One day in the early 1950s, an editorial assistant at Doubleday was walking across Central Park with his boss when he asked whether the company couldn’t publish quality paperbacks to sell in bookstores. The young man, named Jason Epstein, had an idea for a new line of sturdy, affordable editions of “books of permanent value” in literature, history, religion, philosophy, and the arts, and he was confident that bookstore patrons would go for them.
“Wouldn’t it make more sense,” Epstein asked, “to sell twenty copies of The Sound and the Fury at a dollar than one hardcover copy at ten dollars?” His boss liked the idea.
“I had been working at Doubleday as a trainee,” Epstein, who died in February, wrote to me in an email in 2018, “when it occurred to me that my classmates at Columbia on the G.I. Bill and others like them who could not afford hard-covered editions would welcome inexpensive paperbacks of their required texts. I mentioned this opportunity to our chief editor, himself a veteran, and he said go ahead. So I did.”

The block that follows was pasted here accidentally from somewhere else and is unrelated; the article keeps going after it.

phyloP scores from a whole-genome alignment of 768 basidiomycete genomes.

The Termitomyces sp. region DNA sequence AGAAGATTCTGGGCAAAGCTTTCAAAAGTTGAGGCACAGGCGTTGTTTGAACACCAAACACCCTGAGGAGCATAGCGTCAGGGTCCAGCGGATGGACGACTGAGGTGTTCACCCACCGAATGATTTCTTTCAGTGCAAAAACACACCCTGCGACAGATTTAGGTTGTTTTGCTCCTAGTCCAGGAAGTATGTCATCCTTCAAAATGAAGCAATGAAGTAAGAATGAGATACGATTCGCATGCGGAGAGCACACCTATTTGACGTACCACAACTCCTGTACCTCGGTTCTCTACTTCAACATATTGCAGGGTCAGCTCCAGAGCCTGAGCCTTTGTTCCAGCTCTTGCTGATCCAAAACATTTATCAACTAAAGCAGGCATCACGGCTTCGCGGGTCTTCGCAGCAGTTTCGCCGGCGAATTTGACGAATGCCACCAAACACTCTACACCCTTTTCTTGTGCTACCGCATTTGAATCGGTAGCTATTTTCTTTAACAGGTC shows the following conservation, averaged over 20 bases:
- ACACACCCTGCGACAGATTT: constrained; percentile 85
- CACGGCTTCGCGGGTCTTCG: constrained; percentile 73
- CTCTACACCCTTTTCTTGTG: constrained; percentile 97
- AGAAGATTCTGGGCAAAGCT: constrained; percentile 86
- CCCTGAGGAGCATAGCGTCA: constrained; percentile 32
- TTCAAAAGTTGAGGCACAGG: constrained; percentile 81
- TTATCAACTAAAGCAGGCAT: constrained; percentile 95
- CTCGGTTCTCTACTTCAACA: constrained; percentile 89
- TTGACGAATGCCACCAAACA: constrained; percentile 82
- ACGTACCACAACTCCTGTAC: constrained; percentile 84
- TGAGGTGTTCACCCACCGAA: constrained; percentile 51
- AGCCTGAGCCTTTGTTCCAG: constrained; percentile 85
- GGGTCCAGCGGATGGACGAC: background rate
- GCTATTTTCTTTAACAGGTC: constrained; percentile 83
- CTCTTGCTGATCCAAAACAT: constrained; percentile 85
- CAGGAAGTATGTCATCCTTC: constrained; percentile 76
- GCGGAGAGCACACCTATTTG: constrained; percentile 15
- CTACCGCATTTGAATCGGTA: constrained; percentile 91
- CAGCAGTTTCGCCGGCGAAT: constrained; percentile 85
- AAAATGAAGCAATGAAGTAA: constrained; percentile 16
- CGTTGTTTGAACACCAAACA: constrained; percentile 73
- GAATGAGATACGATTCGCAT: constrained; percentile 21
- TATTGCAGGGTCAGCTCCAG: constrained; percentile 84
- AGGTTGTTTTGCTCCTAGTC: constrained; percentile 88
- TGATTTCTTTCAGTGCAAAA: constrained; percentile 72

Launched in April 1953 with a list of 12 titles in attractive covers and boosted by clever marketing, Anchor Books, the result of the plan, quickly found an avid readership. It also had a profound effect on book publishing, higher education, and the world of ideas in America and beyond. Its positive repercussions are still being felt today.